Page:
Milk Maids, Triptychs, and Voices beyond the Grave: The "Unsung" Collaborations between Carl Michael Bellman and Joseph Martin Kraus

By van Boer, Bertil | Scandinavian Studies, Summer 2012 | Go to article overview

Milk Maids, Triptychs, and Voices beyond the Grave: The "Unsung" Collaborations between Carl Michael Bellman and Joseph Martin Kraus


van Boer, Bertil, Scandinavian Studies


ON 24 JUNE 1782, the newly-appointed Vize-Kapellmastare of the t Royal Spectacles in Stockholm, German-born Joseph Martin Kraus, was surprised on the occasion of his twenty-seventh birthday by a group of Swedish friends who catered a dinner party that included, according to a letter the composer wrote to his parents, three bottles of Arrack, a liter of brandy, and an unspecified number of bottles of wine and beer. (1) These well-wishers also left Kraus to pay the bill, which was at once an inauguration into the sort of Anacreonic society of creative artists illustrated by Johan Tobias Sergel and championed by poet Carl Michael Bellman, (2) as well as his introduction to a close circle of friends whose sole purpose was to create new works for Gustavian society of the period. Given this auspicious moment in a tradition well-defined by other artistic disciplines, it was almost inevitable that all three of these men would seek out each other for friendship, collaboration, and creative companionship thus forging a bond that would lead to a series of unique interdisciplinary works and in turn to the definition of some of the more interesting aspects of Gustavian culture.

However auspicious the future of this triumvirate, the year 1782 was not the beginning of their eventual collaboration. Within two months of the surprise party, Kraus witnessed the postponement of his monumental opera AEneas i Cartago and set off on a four-year grand tour of Europe to study the latest trends in the theater. Within a year, Sergel journeyed to Italy as part of the entourage of Gustav III to help his monarch choose those pieces of classical sculpture that still grace the Museum of Antiquities in Stockholm today; further, he would refine his own art in preparation for its subsequent revival in Sweden following his return. Finally, Bellman was at the height of his theatrical career, actively writing short comedies in competition with his friend Carl Israel Hallman as well as performing at the Swedish Comic Theater and occasionally at court. An appearance in 1783 as the market crier in the pastiche Tillfalle gor tjufven was considered the definitive performance of the time of the stock character of a demented German. (3) At this stage in the careers of all three, the intersections lacked a catalyst; although they likely knew of each other through mutual friends, such as the court wastrel and sometime poet Johan Gabriel Oxenstierna or the pianist-songwriter Olof Ahlstrom, there is no documentation of any meeting other than perhaps the most cursory or coincidental sort.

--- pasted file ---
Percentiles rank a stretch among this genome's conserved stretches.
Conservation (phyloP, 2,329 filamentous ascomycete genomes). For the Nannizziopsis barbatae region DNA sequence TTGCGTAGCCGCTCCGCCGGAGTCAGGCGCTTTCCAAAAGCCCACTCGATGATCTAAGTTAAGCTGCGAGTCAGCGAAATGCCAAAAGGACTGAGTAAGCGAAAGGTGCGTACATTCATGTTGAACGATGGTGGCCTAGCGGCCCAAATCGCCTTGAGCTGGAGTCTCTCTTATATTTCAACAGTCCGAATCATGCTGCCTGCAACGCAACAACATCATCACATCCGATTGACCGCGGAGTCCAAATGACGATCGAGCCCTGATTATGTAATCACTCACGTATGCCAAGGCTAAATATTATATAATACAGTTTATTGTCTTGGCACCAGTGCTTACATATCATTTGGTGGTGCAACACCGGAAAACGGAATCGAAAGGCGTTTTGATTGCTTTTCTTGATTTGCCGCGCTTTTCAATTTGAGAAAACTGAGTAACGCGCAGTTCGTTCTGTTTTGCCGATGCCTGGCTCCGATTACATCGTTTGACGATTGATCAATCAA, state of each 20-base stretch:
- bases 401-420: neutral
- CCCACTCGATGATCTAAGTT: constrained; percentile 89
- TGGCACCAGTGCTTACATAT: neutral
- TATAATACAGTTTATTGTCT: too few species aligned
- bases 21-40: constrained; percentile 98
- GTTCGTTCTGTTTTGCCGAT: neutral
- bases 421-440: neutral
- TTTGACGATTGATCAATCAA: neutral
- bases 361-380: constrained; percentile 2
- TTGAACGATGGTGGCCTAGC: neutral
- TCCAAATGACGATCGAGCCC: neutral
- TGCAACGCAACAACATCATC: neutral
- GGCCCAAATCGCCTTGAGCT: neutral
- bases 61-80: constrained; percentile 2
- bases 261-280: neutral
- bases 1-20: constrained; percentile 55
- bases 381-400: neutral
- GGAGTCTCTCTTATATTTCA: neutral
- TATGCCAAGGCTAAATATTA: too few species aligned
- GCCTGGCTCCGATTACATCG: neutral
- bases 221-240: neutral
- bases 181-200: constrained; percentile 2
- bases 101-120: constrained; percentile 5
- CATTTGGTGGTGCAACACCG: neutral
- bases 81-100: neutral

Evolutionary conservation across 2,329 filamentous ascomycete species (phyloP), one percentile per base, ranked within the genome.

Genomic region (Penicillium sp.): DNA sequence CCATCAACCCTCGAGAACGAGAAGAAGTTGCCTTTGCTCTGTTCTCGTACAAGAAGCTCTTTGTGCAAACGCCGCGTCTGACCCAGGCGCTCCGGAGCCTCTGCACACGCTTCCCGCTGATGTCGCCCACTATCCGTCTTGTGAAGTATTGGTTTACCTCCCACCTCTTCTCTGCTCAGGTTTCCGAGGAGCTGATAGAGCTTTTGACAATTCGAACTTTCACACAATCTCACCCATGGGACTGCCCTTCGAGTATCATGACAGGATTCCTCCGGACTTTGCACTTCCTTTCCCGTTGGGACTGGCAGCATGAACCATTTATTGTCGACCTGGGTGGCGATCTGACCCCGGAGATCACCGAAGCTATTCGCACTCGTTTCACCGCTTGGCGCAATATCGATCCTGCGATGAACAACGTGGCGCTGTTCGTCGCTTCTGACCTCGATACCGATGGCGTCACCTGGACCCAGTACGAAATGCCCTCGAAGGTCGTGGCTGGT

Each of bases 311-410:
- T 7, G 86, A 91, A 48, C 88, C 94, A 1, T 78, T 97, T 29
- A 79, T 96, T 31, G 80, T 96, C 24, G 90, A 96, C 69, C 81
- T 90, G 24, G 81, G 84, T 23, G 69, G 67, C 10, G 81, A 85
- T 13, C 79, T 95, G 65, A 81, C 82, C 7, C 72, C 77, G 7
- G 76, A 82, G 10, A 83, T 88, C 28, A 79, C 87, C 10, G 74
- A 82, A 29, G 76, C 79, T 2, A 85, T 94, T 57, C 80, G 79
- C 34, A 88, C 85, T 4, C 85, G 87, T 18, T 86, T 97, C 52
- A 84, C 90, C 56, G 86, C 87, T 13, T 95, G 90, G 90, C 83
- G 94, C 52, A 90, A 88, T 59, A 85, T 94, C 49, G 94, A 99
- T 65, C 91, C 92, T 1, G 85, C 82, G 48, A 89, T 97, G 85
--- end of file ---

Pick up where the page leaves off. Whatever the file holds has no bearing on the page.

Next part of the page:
By 1787, however, this situation had changed, as circumstances developed that moved all three inevitably into the orbit of one another. Kraus, who had been briefly part of Gustav's entourage in Italy as well during 1783-1784, returned from his travels a seasoned composer with a modest and growing international reputation. His first duties once back in Stockholm were to take over the reigns of the musical establishment, first the entire instructional curriculum of the Royal Academy of Music in February of 1787, followed just over a year later by his appointment as Hovkapellmastare with all of the social stature and responsibilities that these new positions entailed. Bellman too had raised his social profile by this date, eschewing the formerly biting satire or parodies of his songs in favor of a more conservative, artistically-refined poetry. This he began to publish in earnest, much of it with overtly royalist overtones such as his song on the victory of the Swedish navy at Hogland on 17 July 1788 or a collection of versified commentaries on Sunday texts from Advent to Palm Sunday published under the title A Ceremony of Zion. (4) Though financially still insolvent, Bellman became, in a word, almost respectable, developing the persona he described in an autobiographical portrait of himself drafted in the spring of 1794:

   Som jag almant ar kand ... sa ar jag En herre af mycken liten
   djupsinnighet, ock fragar eij efter om solen gar eller jorden axlar
   sig. … 

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